A noted author himself, Gioia has written several books, including The Delta Blues, The History of Jazz, West Coast Jazz and, most recently, The Birth (and Death) of Cool. According to the bio on his Web site, Gioia has written for the New York Times, the Los Angeles Times, Salon, American Scholar, Hudson Review and the San Francisco Chronicle, among other publications. Gioia is also an accomplished jazz pianist; his recordings include The End of the Open Road (1988), Tango Cool (1990) and The City Is a Chinese Vase (1998). His brother, Dana Gioia, is the former chairman of the National Endowment for the Arts and himself a lifelong advocate for jazz.


  • Nov 17, 2009 at 08:25PM Alan Kurtz

    For two years, preceding and following its launch, I was privileged to help grow jazz.com from within. Under Ted Gioia's aegis, I contributed 650 track reviews, articles and guest blogs, and during 14 months as the site's principal track review editor, edited and posted 2,500 reviews by other writers. After retiring from these roles last spring, I watched with satisfaction as the site continued to grow. Yet, while I have no inside information, I can't say I'm surprised that Ted is stepping down.

    In his recently published book 'The Birth {and Death} of the Cool,' Ted identifies snark as "the de facto tone of Web interactivity," adding: "I found this out firsthand, to my amazement and dismay, after launching a jazz website in 2007. I had looked forward to forging a Web community of music fans who would share their enthusiasm for songs and artists, and talk about the music they loved. Instead, a strange crew of nasty, angry people showed up, and their bitterness seemed to spread like wildfire, often chasing away the peaceful music lovers." It got so bad that 18 months after launch, Ted shut down comments on all articles.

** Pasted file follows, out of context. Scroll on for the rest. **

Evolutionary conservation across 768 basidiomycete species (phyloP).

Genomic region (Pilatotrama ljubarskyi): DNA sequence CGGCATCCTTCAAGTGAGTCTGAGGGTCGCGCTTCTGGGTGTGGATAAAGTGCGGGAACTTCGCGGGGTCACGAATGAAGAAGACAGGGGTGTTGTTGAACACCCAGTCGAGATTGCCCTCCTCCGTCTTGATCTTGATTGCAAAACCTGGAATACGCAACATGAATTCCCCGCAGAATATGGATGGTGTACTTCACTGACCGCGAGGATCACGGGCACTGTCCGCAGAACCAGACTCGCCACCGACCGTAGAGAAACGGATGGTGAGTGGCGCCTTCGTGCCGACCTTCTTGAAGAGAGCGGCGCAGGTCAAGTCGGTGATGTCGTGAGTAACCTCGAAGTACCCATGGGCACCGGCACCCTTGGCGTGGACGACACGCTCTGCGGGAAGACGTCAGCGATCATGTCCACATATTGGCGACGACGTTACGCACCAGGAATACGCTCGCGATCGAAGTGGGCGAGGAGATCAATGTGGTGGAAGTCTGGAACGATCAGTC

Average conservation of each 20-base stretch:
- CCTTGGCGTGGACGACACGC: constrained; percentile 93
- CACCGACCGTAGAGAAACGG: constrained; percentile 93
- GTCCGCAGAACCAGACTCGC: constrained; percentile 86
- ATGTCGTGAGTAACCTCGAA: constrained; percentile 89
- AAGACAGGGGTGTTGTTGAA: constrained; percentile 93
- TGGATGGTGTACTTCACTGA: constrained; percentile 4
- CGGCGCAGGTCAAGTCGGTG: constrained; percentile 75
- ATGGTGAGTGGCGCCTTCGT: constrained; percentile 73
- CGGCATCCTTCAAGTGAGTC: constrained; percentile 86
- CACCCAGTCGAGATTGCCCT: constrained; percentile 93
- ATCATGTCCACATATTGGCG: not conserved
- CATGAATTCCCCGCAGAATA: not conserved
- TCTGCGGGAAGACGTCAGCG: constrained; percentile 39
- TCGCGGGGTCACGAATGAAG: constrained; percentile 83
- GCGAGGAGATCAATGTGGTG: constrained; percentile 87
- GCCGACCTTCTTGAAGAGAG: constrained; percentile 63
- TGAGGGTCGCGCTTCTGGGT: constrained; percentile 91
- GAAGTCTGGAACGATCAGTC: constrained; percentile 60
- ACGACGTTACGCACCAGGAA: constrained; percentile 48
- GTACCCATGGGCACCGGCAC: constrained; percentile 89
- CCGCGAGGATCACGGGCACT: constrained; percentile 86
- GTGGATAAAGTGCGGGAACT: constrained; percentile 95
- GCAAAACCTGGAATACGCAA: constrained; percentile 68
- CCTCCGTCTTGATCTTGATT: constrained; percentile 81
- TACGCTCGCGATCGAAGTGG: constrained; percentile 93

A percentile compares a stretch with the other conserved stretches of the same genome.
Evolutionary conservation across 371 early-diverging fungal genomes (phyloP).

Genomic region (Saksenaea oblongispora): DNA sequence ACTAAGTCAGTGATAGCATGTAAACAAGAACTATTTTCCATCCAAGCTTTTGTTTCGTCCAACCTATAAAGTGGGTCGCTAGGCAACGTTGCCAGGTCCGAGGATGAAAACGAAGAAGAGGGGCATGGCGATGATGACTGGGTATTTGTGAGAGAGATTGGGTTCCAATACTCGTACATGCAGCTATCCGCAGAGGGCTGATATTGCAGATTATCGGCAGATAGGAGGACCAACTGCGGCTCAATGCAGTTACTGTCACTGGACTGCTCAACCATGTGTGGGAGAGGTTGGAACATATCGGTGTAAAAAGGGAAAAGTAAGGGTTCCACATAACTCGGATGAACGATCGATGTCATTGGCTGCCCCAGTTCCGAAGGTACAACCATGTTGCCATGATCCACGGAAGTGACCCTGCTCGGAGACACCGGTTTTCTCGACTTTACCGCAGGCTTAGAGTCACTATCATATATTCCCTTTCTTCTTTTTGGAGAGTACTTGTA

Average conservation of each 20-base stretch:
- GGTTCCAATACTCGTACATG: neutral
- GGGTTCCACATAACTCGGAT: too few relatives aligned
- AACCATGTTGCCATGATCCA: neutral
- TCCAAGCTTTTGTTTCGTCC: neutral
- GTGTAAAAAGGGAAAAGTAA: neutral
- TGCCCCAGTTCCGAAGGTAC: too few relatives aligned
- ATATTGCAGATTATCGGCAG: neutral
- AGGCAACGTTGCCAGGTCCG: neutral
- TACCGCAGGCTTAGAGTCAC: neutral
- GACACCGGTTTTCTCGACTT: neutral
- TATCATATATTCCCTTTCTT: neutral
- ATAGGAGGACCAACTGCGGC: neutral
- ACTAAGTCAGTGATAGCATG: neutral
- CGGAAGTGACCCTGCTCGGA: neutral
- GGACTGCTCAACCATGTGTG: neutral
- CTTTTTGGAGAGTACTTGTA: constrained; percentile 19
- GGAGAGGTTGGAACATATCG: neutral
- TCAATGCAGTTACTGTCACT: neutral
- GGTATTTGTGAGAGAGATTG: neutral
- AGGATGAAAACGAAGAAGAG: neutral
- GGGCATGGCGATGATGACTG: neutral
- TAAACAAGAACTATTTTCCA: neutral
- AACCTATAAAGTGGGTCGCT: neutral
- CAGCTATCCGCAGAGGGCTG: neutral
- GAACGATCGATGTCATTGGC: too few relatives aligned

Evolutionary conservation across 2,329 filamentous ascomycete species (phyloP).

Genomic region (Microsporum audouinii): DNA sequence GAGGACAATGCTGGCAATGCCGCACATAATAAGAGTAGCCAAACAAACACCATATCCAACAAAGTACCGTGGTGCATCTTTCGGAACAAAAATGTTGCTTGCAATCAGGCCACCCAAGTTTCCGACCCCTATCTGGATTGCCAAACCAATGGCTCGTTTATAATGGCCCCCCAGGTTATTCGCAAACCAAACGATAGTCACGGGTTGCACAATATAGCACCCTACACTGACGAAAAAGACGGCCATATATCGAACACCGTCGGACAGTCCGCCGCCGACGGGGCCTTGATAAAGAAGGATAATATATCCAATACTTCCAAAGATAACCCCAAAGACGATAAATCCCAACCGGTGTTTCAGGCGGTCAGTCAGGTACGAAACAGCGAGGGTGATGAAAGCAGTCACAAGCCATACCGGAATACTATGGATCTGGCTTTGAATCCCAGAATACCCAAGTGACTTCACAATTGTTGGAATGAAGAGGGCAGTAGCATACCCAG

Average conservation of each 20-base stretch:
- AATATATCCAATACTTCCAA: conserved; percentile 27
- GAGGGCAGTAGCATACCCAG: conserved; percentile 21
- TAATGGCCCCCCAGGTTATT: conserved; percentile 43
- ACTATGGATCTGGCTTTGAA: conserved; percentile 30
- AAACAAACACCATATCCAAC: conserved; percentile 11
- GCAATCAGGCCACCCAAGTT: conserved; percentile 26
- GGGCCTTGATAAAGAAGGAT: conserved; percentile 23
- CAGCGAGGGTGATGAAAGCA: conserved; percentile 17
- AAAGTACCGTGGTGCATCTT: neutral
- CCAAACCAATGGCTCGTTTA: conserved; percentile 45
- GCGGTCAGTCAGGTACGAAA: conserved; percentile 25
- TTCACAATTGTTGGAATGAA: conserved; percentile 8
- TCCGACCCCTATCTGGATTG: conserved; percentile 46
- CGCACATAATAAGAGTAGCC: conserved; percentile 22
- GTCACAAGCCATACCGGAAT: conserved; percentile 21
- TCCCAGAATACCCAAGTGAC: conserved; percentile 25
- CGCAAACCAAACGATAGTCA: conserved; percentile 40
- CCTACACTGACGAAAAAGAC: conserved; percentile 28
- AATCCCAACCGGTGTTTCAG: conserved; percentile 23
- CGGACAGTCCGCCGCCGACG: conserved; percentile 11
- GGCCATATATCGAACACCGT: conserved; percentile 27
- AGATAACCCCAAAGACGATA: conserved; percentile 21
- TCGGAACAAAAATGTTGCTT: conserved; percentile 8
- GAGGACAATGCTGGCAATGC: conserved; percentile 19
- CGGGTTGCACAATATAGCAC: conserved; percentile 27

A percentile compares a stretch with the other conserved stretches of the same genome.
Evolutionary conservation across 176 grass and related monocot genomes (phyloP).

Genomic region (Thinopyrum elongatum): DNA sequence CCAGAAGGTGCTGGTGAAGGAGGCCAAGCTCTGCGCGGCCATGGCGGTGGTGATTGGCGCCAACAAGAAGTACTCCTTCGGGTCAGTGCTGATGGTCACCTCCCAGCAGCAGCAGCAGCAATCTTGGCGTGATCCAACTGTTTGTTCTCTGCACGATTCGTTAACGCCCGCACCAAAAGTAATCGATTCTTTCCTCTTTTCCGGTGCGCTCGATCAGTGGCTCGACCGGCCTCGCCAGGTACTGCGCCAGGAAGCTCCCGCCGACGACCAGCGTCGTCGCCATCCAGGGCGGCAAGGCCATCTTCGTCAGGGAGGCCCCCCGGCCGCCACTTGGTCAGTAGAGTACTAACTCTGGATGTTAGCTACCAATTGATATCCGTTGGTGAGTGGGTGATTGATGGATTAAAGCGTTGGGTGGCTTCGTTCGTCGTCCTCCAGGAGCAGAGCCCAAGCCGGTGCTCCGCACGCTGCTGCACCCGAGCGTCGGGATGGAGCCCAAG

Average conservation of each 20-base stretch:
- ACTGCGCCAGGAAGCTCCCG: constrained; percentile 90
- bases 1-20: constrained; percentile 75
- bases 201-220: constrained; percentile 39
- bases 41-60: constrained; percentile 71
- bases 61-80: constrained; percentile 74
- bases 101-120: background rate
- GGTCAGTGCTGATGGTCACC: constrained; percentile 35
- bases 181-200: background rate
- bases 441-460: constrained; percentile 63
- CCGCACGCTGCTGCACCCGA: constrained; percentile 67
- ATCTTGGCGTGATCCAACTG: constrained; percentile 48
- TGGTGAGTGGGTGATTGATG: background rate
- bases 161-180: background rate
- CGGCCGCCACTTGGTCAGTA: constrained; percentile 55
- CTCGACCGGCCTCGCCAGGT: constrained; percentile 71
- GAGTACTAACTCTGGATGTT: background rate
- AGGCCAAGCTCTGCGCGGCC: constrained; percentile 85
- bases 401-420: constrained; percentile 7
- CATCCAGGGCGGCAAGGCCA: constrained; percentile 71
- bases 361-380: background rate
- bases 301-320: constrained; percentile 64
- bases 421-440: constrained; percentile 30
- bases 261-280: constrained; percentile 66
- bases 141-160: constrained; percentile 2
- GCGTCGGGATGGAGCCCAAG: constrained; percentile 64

In retrospect, his expectations may seem naïve. By 2007, the Internet was probably the last place anyone ought to have hoped to establish a utopia of peaceful music lovers sharing their enthusiasms in an idyllic virtual landscape. Moreover, I am partly to blame, since my contrarian articles and reviews generated a disproportionate share of vitriolic responses.

    Yet even more telling, I think, is the dearth of positive feedback. The remarks in your article by Chris Kelsey and Larry Appelbaum extol the merits of jazz.com, but you identify them as "regular contributors" to that site. What portion of the jazz community who've never been paid contributors to jazz.com share those sentiments? If there are any, they've kept a damned low profile over the past two years.

  • Jul 25, 2010 at 12:10PM Warren Clark

    I just read Ted's enlightening article on Dupree Bolten. In 1963, while living in Los Angeles at the age of sixteen, I heard the LP "Katanga" being played on radio station KBCA. I was totally 'knocked out' with Dupree's playing. He was his "own man". A unique beautiful sound along with very innovative playing and technique. I guess you could even say he had a new style of playing jazz trumpet. Anyway, I bought the LP and fairly recently acquired the CD version from Mosaic. Thanks for the brilliant article, Ted Gioia!